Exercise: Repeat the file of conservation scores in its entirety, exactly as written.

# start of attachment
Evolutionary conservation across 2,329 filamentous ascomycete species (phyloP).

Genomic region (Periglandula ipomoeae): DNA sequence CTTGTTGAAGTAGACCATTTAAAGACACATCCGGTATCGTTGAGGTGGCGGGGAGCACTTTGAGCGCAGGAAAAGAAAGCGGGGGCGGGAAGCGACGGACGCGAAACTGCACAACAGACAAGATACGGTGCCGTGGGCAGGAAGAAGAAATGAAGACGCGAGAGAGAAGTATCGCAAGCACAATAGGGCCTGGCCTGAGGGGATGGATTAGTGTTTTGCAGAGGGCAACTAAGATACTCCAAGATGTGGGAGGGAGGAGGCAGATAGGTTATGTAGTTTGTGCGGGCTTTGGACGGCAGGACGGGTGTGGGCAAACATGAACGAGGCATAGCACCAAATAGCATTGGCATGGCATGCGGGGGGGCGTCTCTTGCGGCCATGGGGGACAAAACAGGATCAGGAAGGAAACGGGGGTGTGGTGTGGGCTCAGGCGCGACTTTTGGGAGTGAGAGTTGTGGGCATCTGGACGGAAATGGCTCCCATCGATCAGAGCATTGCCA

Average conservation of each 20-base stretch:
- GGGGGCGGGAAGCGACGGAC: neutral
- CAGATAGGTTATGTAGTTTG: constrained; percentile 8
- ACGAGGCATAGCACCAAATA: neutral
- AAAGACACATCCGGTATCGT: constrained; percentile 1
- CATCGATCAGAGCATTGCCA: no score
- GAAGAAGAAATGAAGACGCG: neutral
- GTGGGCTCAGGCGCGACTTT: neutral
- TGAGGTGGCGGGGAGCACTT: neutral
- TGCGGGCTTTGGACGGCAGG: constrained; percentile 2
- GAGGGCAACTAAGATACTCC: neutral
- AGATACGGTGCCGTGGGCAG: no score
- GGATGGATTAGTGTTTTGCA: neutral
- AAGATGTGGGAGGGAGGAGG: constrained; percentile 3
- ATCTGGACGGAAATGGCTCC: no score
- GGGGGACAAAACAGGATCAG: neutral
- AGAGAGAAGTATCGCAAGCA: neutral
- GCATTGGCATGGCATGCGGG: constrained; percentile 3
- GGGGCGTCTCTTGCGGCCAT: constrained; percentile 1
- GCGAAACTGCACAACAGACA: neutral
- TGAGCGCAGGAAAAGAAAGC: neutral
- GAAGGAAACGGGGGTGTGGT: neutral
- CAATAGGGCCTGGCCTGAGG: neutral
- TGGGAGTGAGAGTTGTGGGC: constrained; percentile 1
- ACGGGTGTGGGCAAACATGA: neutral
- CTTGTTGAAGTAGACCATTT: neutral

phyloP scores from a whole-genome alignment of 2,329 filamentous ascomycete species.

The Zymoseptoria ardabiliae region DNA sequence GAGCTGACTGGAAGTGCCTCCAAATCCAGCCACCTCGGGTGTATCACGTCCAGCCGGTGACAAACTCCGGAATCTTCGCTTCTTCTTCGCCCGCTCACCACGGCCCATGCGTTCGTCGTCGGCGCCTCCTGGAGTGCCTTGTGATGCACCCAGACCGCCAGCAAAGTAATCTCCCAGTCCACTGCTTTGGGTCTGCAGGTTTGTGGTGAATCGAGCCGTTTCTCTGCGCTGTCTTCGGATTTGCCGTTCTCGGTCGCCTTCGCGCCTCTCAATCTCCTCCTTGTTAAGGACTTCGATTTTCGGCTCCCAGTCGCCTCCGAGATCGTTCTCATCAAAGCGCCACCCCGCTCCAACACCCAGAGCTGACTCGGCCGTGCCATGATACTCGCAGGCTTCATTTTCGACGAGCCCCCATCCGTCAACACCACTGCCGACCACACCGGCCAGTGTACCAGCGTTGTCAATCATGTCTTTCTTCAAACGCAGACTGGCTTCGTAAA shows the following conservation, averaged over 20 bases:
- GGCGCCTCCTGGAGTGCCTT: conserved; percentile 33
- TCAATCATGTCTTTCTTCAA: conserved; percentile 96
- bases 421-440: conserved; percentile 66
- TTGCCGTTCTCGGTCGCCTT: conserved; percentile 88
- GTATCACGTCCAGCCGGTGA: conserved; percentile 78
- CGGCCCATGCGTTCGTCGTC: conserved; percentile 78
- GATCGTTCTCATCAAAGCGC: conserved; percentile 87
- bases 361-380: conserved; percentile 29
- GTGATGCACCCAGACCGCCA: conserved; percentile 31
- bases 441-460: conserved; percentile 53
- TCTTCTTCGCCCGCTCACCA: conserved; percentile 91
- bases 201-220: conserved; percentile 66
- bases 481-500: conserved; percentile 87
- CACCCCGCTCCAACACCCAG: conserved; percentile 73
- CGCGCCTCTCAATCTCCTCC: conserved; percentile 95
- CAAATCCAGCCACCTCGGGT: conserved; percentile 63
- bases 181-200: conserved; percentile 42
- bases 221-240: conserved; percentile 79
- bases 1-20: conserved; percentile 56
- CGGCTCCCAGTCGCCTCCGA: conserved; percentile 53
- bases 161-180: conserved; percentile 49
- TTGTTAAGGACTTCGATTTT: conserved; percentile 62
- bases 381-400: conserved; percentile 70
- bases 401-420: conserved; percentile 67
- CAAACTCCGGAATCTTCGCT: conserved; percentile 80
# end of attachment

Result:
Evolutionary conservation across 2,329 filamentous ascomycete species (phyloP).

Genomic region (Periglandula ipomoeae): DNA sequence CTTGTTGAAGTAGACCATTTAAAGACACATCCGGTATCGTTGAGGTGGCGGGGAGCACTTTGAGCGCAGGAAAAGAAAGCGGGGGCGGGAAGCGACGGACGCGAAACTGCACAACAGACAAGATACGGTGCCGTGGGCAGGAAGAAGAAATGAAGACGCGAGAGAGAAGTATCGCAAGCACAATAGGGCCTGGCCTGAGGGGATGGATTAGTGTTTTGCAGAGGGCAACTAAGATACTCCAAGATGTGGGAGGGAGGAGGCAGATAGGTTATGTAGTTTGTGCGGGCTTTGGACGGCAGGACGGGTGTGGGCAAACATGAACGAGGCATAGCACCAAATAGCATTGGCATGGCATGCGGGGGGGCGTCTCTTGCGGCCATGGGGGACAAAACAGGATCAGGAAGGAAACGGGGGTGTGGTGTGGGCTCAGGCGCGACTTTTGGGAGTGAGAGTTGTGGGCATCTGGACGGAAATGGCTCCCATCGATCAGAGCATTGCCA

Average conservation of each 20-base stretch:
- GGGGGCGGGAAGCGACGGAC: neutral
- CAGATAGGTTATGTAGTTTG: constrained; percentile 8
- ACGAGGCATAGCACCAAATA: neutral
- AAAGACACATCCGGTATCGT: constrained; percentile 1
- CATCGATCAGAGCATTGCCA: no score
- GAAGAAGAAATGAAGACGCG: neutral
- GTGGGCTCAGGCGCGACTTT: neutral
- TGAGGTGGCGGGGAGCACTT: neutral
- TGCGGGCTTTGGACGGCAGG: constrained; percentile 2
- GAGGGCAACTAAGATACTCC: neutral
- AGATACGGTGCCGTGGGCAG: no score
- GGATGGATTAGTGTTTTGCA: neutral
- AAGATGTGGGAGGGAGGAGG: constrained; percentile 3
- ATCTGGACGGAAATGGCTCC: no score
- GGGGGACAAAACAGGATCAG: neutral
- AGAGAGAAGTATCGCAAGCA: neutral
- GCATTGGCATGGCATGCGGG: constrained; percentile 3
- GGGGCGTCTCTTGCGGCCAT: constrained; percentile 1
- GCGAAACTGCACAACAGACA: neutral
- TGAGCGCAGGAAAAGAAAGC: neutral
- GAAGGAAACGGGGGTGTGGT: neutral
- CAATAGGGCCTGGCCTGAGG: neutral
- TGGGAGTGAGAGTTGTGGGC: constrained; percentile 1
- ACGGGTGTGGGCAAACATGA: neutral
- CTTGTTGAAGTAGACCATTT: neutral

phyloP scores from a whole-genome alignment of 2,329 filamentous ascomycete species.

The Zymoseptoria ardabiliae region DNA sequence GAGCTGACTGGAAGTGCCTCCAAATCCAGCCACCTCGGGTGTATCACGTCCAGCCGGTGACAAACTCCGGAATCTTCGCTTCTTCTTCGCCCGCTCACCACGGCCCATGCGTTCGTCGTCGGCGCCTCCTGGAGTGCCTTGTGATGCACCCAGACCGCCAGCAAAGTAATCTCCCAGTCCACTGCTTTGGGTCTGCAGGTTTGTGGTGAATCGAGCCGTTTCTCTGCGCTGTCTTCGGATTTGCCGTTCTCGGTCGCCTTCGCGCCTCTCAATCTCCTCCTTGTTAAGGACTTCGATTTTCGGCTCCCAGTCGCCTCCGAGATCGTTCTCATCAAAGCGCCACCCCGCTCCAACACCCAGAGCTGACTCGGCCGTGCCATGATACTCGCAGGCTTCATTTTCGACGAGCCCCCATCCGTCAACACCACTGCCGACCACACCGGCCAGTGTACCAGCGTTGTCAATCATGTCTTTCTTCAAACGCAGACTGGCTTCGTAAA shows the following conservation, averaged over 20 bases:
- GGCGCCTCCTGGAGTGCCTT: conserved; percentile 33
- TCAATCATGTCTTTCTTCAA: conserved; percentile 96
- bases 421-440: conserved; percentile 66
- TTGCCGTTCTCGGTCGCCTT: conserved; percentile 88
- GTATCACGTCCAGCCGGTGA: conserved; percentile 78
- CGGCCCATGCGTTCGTCGTC: conserved; percentile 78
- GATCGTTCTCATCAAAGCGC: conserved; percentile 87
- bases 361-380: conserved; percentile 29
- GTGATGCACCCAGACCGCCA: conserved; percentile 31
- bases 441-460: conserved; percentile 53
- TCTTCTTCGCCCGCTCACCA: conserved; percentile 91
- bases 201-220: conserved; percentile 66
- bases 481-500: conserved; percentile 87
- CACCCCGCTCCAACACCCAG: conserved; percentile 73
- CGCGCCTCTCAATCTCCTCC: conserved; percentile 95
- CAAATCCAGCCACCTCGGGT: conserved; percentile 63
- bases 181-200: conserved; percentile 42
- bases 221-240: conserved; percentile 79
- bases 1-20: conserved; percentile 56
- CGGCTCCCAGTCGCCTCCGA: conserved; percentile 53
- bases 161-180: conserved; percentile 49
- TTGTTAAGGACTTCGATTTT: conserved; percentile 62
- bases 381-400: conserved; percentile 70
- bases 401-420: conserved; percentile 67
- CAAACTCCGGAATCTTCGCT: conserved; percentile 80